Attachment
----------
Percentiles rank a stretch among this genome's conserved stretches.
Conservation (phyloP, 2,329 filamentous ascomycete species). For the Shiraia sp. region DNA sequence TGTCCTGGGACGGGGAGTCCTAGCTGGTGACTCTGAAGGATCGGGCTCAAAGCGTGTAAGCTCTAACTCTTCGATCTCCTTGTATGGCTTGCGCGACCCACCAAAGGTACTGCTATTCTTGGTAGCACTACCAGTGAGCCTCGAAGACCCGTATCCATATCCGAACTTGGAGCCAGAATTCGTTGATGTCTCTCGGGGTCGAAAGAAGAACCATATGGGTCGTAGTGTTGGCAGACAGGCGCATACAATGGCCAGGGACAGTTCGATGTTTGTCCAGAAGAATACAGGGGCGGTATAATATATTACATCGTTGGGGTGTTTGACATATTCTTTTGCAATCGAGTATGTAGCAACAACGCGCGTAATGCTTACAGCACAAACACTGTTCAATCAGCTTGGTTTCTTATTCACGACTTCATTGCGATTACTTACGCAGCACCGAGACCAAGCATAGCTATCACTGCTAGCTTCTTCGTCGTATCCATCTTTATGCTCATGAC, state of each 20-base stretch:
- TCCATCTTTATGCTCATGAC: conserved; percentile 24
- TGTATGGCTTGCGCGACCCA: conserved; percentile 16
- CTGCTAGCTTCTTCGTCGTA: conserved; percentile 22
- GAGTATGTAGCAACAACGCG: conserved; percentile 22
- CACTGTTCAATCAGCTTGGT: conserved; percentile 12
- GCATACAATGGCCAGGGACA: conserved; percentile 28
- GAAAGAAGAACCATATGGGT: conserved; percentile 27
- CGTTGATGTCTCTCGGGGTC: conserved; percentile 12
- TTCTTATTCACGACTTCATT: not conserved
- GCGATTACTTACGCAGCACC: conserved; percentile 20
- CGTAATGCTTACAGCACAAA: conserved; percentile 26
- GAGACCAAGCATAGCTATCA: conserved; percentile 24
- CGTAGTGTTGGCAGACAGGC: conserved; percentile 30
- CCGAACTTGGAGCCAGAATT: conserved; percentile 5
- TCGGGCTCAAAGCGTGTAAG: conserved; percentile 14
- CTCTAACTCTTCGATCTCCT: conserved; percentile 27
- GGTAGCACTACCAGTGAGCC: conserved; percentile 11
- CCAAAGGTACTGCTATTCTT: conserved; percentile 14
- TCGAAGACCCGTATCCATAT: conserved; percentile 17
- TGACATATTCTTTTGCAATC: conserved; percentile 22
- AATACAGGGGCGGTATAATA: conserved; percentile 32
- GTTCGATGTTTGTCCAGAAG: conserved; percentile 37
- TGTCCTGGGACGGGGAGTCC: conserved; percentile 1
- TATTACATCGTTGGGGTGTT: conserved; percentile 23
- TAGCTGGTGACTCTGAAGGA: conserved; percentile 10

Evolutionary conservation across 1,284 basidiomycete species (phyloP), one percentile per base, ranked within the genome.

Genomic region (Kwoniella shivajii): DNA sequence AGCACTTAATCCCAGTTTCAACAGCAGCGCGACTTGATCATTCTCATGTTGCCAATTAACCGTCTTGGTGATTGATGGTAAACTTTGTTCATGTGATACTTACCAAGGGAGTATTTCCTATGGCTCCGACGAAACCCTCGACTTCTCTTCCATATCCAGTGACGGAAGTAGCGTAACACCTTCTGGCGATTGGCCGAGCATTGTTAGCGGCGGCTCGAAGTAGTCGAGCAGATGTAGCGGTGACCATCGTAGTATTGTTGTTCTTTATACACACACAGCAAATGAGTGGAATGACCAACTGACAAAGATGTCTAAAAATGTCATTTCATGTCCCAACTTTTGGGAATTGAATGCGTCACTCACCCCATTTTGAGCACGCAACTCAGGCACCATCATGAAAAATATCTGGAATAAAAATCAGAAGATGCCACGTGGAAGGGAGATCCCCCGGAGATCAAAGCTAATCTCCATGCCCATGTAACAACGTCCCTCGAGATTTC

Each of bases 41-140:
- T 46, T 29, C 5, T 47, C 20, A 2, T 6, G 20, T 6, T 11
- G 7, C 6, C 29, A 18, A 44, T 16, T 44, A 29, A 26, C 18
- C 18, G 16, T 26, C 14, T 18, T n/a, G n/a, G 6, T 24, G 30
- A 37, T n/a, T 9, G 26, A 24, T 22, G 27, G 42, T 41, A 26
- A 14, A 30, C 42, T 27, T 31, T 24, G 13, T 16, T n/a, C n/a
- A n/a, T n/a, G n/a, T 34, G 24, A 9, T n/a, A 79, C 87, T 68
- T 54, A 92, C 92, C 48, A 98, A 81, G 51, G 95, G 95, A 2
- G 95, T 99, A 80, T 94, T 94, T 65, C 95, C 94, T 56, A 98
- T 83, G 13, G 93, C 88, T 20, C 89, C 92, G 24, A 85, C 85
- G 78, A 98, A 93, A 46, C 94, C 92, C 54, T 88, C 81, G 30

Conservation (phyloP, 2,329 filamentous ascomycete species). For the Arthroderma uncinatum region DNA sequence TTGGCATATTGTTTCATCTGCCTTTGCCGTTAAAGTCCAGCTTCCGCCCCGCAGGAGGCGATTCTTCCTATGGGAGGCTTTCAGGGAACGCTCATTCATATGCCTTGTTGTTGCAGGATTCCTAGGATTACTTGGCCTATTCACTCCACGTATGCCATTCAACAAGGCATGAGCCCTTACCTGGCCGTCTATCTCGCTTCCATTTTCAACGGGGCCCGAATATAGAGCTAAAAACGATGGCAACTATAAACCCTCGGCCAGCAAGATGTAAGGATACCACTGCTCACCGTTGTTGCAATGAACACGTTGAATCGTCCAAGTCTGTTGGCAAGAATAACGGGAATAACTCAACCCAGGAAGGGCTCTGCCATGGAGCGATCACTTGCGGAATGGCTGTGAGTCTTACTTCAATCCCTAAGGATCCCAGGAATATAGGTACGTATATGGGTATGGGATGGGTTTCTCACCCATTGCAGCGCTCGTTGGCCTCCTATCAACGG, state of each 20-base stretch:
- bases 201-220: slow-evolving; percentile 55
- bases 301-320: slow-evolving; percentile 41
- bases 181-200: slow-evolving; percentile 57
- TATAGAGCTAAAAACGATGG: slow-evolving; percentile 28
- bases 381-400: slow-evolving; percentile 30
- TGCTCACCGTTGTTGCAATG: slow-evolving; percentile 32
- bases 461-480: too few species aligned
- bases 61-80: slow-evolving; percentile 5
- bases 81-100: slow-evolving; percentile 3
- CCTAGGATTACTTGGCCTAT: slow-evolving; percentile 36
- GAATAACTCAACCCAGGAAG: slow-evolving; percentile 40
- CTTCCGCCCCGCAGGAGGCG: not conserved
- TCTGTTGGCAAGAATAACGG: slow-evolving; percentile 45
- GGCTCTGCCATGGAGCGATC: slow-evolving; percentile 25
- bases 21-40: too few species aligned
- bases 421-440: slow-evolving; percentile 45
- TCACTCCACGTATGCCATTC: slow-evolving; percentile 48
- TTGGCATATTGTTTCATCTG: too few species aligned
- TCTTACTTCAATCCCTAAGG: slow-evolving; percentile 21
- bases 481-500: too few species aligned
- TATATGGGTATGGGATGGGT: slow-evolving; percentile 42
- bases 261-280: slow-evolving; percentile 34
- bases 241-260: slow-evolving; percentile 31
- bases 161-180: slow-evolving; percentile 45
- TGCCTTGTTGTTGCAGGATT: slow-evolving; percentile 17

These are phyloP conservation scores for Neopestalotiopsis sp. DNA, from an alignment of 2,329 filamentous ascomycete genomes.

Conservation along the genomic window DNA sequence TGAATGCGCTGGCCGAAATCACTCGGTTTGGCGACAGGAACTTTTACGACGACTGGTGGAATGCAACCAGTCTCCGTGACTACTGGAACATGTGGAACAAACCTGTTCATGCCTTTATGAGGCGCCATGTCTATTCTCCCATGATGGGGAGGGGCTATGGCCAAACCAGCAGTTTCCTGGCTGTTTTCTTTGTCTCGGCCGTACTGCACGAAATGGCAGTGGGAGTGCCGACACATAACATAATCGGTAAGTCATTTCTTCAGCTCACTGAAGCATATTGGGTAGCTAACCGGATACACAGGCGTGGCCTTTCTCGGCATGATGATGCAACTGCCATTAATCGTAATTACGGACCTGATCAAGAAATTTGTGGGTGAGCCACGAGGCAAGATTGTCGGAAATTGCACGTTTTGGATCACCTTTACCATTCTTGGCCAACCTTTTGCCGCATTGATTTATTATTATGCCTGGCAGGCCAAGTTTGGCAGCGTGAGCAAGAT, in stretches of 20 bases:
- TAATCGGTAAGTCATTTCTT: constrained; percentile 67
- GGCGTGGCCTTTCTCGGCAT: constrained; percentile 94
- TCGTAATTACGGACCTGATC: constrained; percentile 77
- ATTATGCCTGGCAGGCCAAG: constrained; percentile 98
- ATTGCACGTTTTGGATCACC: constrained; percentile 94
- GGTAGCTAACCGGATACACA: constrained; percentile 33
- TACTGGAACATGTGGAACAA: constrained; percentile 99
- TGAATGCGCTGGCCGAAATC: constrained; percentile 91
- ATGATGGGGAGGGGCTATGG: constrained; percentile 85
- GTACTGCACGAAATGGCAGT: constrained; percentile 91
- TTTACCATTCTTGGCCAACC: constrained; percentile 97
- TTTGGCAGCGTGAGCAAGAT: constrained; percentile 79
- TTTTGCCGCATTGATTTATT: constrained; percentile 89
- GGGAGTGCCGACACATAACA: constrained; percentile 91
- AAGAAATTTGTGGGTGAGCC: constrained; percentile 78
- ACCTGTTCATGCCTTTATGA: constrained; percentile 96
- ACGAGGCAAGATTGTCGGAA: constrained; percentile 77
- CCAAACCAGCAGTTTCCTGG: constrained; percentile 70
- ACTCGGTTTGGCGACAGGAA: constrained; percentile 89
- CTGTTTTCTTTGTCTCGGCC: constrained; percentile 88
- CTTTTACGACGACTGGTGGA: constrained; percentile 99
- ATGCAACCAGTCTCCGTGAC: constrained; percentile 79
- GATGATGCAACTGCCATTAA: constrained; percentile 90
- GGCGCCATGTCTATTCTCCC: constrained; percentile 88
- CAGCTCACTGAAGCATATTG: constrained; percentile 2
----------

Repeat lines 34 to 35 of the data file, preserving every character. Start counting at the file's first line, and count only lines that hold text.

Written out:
- A 37, T n/a, T 9, G 26, A 24, T 22, G 27, G 42, T 41, A 26
- A 14, A 30, C 42, T 27, T 31, T 24, G 13, T 16, T n/a, C n/a